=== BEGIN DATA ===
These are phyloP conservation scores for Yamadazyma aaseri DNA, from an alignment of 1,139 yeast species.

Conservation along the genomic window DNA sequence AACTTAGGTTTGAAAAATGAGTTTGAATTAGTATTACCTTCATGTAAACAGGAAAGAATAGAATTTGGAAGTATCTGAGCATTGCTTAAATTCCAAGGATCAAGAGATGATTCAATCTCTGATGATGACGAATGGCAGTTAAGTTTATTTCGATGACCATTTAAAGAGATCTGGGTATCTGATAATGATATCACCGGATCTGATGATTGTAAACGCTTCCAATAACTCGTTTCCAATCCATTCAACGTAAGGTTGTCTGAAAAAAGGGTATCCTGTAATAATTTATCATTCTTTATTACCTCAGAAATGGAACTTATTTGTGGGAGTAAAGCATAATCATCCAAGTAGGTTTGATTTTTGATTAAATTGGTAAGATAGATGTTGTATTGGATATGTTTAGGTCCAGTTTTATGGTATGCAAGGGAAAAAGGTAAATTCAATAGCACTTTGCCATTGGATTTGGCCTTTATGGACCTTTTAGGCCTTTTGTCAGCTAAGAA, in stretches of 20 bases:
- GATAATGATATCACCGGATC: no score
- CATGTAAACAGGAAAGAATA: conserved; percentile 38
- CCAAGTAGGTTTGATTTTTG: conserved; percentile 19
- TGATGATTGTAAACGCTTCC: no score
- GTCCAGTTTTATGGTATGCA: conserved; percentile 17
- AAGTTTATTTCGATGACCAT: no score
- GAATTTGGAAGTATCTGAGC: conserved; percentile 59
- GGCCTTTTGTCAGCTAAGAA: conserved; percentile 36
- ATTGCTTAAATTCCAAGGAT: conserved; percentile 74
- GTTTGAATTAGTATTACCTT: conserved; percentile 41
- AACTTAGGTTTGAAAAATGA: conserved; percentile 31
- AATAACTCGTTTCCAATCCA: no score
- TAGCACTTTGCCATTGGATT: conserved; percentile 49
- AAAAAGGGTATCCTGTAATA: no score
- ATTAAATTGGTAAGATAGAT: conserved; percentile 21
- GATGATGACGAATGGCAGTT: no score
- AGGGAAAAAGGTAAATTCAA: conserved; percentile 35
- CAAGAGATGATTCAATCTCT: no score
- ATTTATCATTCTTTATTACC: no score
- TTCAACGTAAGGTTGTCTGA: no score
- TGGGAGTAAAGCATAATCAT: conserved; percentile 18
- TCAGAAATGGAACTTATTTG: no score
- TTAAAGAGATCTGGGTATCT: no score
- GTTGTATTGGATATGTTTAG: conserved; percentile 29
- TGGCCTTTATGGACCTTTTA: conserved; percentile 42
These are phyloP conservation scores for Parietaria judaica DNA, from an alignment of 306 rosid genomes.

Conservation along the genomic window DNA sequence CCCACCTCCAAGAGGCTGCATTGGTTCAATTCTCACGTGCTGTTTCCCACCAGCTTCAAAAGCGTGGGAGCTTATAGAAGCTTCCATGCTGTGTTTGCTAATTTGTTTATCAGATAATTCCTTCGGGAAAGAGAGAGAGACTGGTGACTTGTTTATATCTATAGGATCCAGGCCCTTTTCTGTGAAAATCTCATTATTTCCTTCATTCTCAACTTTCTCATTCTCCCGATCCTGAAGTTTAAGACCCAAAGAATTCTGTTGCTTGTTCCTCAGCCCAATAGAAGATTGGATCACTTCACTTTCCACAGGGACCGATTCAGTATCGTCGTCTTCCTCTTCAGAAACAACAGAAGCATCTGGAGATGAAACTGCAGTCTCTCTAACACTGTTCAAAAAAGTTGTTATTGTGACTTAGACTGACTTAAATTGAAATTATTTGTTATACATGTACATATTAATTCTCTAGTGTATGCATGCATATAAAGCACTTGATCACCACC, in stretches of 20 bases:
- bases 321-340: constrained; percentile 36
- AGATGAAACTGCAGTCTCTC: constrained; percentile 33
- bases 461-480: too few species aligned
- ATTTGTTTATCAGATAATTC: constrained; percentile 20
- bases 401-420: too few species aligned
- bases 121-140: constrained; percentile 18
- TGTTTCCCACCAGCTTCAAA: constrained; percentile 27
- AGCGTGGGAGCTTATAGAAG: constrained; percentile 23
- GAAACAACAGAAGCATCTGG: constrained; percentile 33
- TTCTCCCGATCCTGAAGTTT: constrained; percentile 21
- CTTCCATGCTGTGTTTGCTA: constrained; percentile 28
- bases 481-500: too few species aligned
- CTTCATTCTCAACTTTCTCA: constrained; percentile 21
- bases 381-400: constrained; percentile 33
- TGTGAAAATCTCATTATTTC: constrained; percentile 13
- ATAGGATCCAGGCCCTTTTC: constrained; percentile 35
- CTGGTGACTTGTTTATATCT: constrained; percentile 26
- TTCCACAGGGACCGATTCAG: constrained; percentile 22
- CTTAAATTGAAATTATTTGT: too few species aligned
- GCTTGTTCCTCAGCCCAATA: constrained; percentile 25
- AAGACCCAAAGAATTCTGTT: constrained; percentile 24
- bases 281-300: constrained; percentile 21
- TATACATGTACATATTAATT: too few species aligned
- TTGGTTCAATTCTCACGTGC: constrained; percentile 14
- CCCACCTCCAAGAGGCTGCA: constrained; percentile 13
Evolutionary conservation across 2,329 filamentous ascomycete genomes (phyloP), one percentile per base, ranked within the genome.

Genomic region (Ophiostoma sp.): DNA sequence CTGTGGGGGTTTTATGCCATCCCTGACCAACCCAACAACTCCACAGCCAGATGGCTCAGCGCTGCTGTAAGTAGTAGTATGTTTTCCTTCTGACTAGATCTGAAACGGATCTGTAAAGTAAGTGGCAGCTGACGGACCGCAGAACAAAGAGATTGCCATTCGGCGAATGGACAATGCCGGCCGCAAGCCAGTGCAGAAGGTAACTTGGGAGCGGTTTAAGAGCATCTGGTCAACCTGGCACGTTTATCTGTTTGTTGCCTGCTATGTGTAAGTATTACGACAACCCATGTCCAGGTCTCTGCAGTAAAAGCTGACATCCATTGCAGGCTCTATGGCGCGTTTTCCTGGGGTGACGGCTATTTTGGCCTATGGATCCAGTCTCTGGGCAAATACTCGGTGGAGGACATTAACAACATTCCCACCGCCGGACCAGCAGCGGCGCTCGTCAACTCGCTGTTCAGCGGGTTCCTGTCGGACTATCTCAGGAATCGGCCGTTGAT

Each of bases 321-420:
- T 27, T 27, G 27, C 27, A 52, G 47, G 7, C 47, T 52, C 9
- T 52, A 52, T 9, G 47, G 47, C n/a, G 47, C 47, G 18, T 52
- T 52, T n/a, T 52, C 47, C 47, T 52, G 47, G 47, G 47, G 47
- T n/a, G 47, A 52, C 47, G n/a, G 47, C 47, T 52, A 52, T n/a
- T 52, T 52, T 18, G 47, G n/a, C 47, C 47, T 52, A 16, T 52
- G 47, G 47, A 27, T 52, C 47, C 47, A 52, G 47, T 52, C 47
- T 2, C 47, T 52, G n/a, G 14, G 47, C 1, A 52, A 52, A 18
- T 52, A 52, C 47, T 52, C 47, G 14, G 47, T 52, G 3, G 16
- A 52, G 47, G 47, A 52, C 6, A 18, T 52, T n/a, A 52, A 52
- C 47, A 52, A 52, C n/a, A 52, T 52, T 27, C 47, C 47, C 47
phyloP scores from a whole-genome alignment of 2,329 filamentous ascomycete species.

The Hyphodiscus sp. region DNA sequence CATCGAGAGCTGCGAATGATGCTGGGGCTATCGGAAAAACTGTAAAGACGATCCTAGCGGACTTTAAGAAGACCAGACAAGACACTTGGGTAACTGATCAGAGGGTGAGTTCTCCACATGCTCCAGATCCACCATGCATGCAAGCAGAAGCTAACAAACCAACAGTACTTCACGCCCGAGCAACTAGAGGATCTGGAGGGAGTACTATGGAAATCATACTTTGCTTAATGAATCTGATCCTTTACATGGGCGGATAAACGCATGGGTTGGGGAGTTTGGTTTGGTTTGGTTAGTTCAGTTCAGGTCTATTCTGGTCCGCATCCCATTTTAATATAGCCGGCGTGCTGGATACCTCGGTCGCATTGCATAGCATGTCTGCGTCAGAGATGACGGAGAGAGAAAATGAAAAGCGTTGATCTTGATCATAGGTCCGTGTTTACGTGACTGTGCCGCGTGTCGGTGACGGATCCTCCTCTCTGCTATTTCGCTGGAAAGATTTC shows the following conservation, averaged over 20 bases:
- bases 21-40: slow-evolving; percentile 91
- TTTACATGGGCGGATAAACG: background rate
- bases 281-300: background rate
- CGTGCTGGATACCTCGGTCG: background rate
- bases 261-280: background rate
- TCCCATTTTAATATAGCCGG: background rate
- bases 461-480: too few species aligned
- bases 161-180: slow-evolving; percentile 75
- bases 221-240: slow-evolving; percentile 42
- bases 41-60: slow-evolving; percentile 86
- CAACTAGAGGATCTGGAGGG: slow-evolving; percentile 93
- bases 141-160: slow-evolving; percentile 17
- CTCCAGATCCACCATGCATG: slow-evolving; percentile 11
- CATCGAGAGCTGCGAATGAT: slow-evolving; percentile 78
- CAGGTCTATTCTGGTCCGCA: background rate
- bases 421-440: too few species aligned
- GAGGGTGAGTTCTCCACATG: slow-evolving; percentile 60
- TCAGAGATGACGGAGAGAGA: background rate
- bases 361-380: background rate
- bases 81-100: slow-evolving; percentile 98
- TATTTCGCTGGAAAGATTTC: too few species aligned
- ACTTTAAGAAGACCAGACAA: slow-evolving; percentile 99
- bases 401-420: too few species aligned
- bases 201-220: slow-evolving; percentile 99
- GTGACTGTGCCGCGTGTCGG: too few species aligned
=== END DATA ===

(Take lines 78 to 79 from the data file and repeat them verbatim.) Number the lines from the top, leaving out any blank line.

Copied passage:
- bases 221-240: slow-evolving; percentile 42
- bases 41-60: slow-evolving; percentile 86